Final Fantasy 14’s Gshade mod has been reported to deliberately include malware, and its creator, Marot, said it was meant to be a teachable moment for other modders.

Gshade allows users great control over the visual effects of Final Fantasy 14. Some colorblind players even use it to help them adjust lighting and UI controls.

However, it has now been reported (via GameRant) that Gshade contains malware capable of restarting a user’s PC.

Apparently Marot said to another modder that the inclusion of the malware was “intended as a lesson”.

“Anything could have been in the payload and you would have been responsible for distributing it to people and releasing it,” he continued. He went on to explain that it was impossible to trigger a shutdown if Gshade was used as intended.

“I chose a reboot specifically because I wanted something that would still be completely harmless, but slightly more noticeable than a quick process death,” he added. “Think of it like what anti-cheat software does when something particularly bad happens.”

After the reveal, Gshade was trending on Twitter and the mod No longer supported by the official Final Fantasy 14 subreddit. The mod has also been temporarily removed from Github pending an investigation, while Marot has been banned from at least one modding Discord.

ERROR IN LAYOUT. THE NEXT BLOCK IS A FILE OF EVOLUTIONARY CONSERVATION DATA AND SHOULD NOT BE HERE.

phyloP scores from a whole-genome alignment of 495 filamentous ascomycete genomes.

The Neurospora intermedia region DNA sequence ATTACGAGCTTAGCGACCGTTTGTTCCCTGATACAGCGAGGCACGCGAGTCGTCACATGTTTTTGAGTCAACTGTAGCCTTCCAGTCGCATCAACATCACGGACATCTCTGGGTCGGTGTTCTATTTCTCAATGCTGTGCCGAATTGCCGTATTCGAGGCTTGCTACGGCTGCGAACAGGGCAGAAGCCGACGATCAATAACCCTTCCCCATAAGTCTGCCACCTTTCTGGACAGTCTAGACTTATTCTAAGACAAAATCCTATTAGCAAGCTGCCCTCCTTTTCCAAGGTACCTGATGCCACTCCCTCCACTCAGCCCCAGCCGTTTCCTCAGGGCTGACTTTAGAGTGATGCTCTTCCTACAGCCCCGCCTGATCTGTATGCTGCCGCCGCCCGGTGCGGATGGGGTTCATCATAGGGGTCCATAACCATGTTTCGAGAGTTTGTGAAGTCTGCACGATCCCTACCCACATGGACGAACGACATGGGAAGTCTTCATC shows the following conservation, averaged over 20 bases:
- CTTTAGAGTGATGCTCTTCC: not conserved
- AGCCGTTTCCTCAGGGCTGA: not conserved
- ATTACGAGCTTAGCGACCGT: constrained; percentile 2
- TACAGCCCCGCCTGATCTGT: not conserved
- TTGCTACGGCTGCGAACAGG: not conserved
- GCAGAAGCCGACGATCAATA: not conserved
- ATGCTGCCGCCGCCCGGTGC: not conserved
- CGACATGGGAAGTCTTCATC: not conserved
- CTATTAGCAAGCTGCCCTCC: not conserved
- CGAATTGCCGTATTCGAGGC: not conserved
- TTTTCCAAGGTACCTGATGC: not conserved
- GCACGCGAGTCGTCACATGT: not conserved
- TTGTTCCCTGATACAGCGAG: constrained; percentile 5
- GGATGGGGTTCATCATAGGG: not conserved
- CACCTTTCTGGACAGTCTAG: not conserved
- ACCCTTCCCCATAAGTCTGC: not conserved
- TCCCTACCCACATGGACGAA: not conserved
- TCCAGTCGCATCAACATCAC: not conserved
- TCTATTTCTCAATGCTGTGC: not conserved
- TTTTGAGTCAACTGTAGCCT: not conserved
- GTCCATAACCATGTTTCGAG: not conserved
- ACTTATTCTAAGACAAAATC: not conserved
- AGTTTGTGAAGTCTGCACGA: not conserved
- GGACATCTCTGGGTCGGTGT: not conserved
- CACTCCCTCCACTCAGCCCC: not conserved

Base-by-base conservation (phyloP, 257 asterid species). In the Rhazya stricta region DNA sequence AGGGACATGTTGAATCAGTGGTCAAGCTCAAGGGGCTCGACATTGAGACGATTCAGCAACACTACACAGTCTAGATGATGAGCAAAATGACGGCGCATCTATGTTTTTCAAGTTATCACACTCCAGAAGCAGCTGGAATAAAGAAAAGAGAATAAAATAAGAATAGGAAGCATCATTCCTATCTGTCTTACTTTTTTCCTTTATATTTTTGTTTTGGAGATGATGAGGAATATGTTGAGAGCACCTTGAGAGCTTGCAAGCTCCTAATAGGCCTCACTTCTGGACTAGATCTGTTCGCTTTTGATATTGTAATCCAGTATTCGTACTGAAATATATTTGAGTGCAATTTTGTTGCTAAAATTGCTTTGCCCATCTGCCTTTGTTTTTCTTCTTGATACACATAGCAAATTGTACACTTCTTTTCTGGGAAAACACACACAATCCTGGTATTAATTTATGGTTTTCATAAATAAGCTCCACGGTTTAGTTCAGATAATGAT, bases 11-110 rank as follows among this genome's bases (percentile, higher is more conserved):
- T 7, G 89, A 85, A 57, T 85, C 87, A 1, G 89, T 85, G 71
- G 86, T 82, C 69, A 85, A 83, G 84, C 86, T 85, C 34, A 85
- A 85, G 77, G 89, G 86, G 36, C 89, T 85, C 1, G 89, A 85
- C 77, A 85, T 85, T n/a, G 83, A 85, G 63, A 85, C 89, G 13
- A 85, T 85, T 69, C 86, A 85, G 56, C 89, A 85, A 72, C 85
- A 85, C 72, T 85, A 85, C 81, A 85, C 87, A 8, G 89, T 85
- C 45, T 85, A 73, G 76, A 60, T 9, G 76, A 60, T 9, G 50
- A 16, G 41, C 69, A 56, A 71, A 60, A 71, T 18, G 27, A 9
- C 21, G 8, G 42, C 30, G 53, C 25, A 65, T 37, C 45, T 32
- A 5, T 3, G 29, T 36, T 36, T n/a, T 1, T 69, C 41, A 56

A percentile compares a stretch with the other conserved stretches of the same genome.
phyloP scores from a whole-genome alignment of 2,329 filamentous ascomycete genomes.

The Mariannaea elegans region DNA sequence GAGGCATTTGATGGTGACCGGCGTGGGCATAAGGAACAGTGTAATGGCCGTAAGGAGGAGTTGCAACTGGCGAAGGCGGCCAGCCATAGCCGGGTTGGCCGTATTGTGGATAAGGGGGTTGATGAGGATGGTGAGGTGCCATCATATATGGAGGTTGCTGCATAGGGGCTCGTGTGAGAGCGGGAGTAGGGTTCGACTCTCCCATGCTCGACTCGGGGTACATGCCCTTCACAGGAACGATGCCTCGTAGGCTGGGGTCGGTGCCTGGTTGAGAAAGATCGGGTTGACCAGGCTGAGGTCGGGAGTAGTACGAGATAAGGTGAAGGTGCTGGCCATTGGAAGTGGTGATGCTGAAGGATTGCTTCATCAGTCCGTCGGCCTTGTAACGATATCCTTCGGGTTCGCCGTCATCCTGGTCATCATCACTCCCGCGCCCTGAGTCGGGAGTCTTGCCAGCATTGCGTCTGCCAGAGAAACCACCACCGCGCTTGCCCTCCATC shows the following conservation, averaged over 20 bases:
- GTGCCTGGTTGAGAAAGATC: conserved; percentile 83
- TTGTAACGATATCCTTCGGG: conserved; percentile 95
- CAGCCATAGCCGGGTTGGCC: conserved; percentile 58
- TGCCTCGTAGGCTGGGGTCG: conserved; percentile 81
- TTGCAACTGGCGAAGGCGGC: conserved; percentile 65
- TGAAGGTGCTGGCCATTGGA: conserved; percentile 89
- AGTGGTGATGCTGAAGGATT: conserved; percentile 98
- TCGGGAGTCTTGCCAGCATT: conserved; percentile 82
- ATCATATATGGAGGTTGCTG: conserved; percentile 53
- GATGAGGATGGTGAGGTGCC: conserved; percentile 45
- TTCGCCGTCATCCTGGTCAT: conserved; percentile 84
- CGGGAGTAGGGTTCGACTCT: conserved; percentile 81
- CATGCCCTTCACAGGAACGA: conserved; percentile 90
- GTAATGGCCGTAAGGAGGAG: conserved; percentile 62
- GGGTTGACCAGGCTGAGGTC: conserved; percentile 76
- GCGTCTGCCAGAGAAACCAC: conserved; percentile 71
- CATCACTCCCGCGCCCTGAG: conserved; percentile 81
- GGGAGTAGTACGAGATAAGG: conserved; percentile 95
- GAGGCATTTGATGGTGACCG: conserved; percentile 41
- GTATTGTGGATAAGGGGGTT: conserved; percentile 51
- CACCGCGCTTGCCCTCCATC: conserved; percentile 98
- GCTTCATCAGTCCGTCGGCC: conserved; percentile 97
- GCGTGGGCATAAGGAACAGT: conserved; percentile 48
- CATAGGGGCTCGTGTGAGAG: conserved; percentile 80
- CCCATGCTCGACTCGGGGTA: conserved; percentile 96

Some Gshade users find it difficult to remove the mod from their PC, and others had to create to guide on how to get rid of malware.

All player-creating mods are banned in Final Fantasy 14, and producer/director Naoki Yoshida recently shared a lengthy post about their use.

“The Final Fantasy 14 Terms of Service state that the use of third party tools is strictly prohibited. This has always been the case and will continue to be,” he wrote after it was reported. that the first team to defeat the new boss The Omega Protocol (Ultimate) was using various mods.

“I personally find it very disappointing to see this hype around third-party tools again,” he added. “If the presumption is that this content will be processed and erased using third-party tools, then any reason to develop high-difficulty combat content seems lost.”

In other news, Activision Blizzard CEO Bobby Kotick says blocking Microsoft’s takeover of the publisher would be a blow to the UK’s aim to become a tech superpower.

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